By Loretta Iwaniw-Horne
PROMPT—I am grateful for ...
I have lost a lot of friends abruptly. I've seen them in news feeds, missing pieces of their faces and torsos. I've seen them convulsing as their bodies fought against their inevitable demise, their last moments filmed by sympathetic onlookers determined to humanize the tragedy. War is a truly devastating thing. The wounds that it inflicts are not limited to those who bear them physically. War can hurt us, even if we are thousands of kilometers away. And the wounds that the war bestows do not simply go away. They remain with us for life as mental scars.
One of my friends died last year, another victim of war, like so many before him. When I heard about his death, I didn't believe it at first; he was always alright before that terrible moment of being in the wrong place at the wrong time. Sometimes he disappeared offline for hours, days, even a week at a time. He always eventually came back again, though. At least, I thought that he would always come back.
I assumed that I would see him again in person, away from the perilous country he returned to when Covid crippled the world. To be told that he was dead and already buried was to fall instantly into a kind of cognitive dissonance – how could he be dead when he was supposed to be alive? It felt unreal that someone so vibrant, so full of life, was suddenly no longer a person, but was instead a corpse slowly disintegrating in the earth. It seemed inconceivable and unfair that he would never escape the war, that he would never smile again, or view the mountains that he loved so much.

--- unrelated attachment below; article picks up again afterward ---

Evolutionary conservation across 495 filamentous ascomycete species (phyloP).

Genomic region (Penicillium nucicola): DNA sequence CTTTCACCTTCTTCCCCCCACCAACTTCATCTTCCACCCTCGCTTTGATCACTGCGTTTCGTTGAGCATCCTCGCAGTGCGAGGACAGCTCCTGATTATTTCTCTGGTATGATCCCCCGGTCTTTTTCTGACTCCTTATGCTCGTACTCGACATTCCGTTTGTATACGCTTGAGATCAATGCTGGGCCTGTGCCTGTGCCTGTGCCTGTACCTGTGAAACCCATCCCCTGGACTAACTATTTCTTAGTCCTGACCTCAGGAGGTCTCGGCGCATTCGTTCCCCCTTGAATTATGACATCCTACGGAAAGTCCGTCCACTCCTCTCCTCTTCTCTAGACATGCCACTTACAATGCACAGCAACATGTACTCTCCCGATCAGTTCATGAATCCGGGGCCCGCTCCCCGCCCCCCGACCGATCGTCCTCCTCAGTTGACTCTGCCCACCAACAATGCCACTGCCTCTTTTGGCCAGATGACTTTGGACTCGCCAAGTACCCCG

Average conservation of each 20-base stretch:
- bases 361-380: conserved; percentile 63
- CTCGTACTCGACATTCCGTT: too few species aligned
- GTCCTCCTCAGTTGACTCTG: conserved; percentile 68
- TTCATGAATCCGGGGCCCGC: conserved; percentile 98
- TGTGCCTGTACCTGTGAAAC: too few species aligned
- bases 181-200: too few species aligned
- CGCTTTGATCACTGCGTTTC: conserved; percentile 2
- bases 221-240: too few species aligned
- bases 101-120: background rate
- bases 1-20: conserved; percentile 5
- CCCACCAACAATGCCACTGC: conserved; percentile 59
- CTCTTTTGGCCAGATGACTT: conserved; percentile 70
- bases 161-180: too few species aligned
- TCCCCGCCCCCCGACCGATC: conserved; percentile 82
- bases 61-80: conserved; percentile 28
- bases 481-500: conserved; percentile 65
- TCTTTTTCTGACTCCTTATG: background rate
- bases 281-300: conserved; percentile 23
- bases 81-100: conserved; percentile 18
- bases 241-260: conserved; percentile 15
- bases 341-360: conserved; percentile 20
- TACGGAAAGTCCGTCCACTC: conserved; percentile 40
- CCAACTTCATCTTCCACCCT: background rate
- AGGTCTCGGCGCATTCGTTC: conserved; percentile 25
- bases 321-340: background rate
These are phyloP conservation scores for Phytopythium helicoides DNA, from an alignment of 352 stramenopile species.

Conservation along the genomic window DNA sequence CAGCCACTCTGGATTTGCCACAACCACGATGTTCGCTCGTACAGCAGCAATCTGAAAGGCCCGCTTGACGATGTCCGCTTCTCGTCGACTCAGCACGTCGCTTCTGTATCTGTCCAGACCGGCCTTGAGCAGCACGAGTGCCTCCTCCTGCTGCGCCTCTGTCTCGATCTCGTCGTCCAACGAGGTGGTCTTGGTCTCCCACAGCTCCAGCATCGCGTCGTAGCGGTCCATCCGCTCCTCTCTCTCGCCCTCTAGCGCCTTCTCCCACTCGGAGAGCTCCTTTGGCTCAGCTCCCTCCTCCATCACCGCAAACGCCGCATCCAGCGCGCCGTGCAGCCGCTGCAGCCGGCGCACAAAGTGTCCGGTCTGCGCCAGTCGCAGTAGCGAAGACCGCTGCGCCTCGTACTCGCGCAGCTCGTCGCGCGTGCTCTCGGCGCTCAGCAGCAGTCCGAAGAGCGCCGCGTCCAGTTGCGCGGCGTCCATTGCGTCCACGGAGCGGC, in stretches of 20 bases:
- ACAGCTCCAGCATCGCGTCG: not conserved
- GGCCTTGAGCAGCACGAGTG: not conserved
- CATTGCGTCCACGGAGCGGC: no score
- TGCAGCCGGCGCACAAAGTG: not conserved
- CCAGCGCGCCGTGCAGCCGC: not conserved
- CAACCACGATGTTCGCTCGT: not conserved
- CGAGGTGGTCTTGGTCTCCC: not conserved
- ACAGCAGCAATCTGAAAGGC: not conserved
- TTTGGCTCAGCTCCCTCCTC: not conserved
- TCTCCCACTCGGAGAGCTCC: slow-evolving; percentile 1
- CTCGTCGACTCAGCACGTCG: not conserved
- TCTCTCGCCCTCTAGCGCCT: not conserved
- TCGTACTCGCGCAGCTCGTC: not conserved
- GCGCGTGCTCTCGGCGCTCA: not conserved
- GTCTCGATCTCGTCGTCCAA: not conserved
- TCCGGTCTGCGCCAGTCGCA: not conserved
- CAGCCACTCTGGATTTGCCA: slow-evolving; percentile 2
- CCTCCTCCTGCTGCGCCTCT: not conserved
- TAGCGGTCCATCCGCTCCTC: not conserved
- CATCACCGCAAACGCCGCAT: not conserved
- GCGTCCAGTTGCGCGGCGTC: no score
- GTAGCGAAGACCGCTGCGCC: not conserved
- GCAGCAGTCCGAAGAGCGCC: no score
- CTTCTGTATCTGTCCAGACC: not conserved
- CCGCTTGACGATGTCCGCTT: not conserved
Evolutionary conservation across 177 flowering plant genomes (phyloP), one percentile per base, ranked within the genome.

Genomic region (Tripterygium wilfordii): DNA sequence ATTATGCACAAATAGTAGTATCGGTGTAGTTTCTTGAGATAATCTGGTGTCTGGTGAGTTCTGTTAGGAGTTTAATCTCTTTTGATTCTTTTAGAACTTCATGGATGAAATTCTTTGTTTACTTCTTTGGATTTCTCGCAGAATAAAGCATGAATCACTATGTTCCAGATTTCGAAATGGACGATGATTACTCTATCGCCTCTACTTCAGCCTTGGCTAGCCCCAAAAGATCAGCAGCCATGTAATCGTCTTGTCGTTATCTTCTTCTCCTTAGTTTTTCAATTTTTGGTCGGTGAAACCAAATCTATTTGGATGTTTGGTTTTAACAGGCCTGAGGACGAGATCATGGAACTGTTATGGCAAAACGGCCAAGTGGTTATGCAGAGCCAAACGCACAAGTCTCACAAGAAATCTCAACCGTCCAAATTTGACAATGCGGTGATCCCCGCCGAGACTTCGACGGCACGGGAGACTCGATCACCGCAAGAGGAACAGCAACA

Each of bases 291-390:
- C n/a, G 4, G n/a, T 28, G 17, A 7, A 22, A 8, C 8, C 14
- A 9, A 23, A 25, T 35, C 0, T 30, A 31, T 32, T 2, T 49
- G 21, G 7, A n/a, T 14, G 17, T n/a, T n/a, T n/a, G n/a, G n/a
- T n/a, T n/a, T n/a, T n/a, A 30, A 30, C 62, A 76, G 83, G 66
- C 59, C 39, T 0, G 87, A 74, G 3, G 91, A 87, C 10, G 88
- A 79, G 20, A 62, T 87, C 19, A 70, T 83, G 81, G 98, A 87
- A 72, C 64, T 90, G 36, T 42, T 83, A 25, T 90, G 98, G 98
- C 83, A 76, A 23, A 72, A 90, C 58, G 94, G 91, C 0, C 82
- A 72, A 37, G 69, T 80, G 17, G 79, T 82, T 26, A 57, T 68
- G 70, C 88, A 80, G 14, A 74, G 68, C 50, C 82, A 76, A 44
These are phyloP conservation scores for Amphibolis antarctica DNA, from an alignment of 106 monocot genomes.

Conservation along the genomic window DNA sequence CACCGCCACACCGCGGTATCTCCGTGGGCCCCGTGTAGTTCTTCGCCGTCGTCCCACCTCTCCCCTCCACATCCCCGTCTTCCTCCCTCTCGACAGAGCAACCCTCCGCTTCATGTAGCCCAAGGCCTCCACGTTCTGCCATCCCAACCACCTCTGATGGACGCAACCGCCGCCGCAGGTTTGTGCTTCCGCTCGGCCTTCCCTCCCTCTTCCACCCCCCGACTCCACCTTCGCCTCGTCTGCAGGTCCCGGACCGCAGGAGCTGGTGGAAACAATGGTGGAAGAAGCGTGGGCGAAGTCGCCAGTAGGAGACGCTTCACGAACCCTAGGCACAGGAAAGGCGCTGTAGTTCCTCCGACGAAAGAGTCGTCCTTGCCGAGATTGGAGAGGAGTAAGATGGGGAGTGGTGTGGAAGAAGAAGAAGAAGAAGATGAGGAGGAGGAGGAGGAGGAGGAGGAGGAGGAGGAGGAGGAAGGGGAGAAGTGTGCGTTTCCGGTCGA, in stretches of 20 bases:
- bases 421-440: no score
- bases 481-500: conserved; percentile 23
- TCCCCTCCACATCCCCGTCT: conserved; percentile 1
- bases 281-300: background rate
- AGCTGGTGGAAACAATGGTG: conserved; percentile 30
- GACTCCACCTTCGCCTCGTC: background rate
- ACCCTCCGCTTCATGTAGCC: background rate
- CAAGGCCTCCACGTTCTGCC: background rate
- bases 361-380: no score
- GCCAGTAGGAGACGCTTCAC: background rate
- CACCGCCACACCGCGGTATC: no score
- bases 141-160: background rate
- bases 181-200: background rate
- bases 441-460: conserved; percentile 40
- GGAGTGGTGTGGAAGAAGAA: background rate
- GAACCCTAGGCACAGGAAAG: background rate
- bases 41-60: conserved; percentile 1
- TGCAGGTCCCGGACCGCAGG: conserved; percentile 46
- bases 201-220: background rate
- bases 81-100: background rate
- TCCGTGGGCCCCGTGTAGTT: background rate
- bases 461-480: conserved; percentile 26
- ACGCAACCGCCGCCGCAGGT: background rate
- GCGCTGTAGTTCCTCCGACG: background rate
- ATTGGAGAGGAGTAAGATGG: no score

A strange thing happens when we lose a person that we adore, however. We begin to take inventory of those other people in our lives. We notice them in ways that we never did before; their value becomes apparent to us. We cease taking people for granted upon accepting that life is finite. We also cease stalling our own lives, because we realize that we might be the next to suddenly stop existing, that if we don't grab hold of life now, it could slip away from us un-lived.
Death can overpower us with its terrifying blackness, or it can illuminate all the wonderful things and people that we fortunately still have with us. Sometimes, it is not until we lose someone very dear to us that we are able to clearly see how much those things, places, and people who remain matter to us, and for that I am infinitely grateful. I am grateful that I can see the mountains, that I can feel the sun upon my skin, that I can write, that I can, in short, live. I am grateful just to still be.
Loretta Iwaniw-Horne is a freelance journalist and essayist. Her professional work is predominantly centered around Afghanistan, which she monitored prior to the fall of Kabul. Loretta writes from Mulwala, New South Wales, Australia.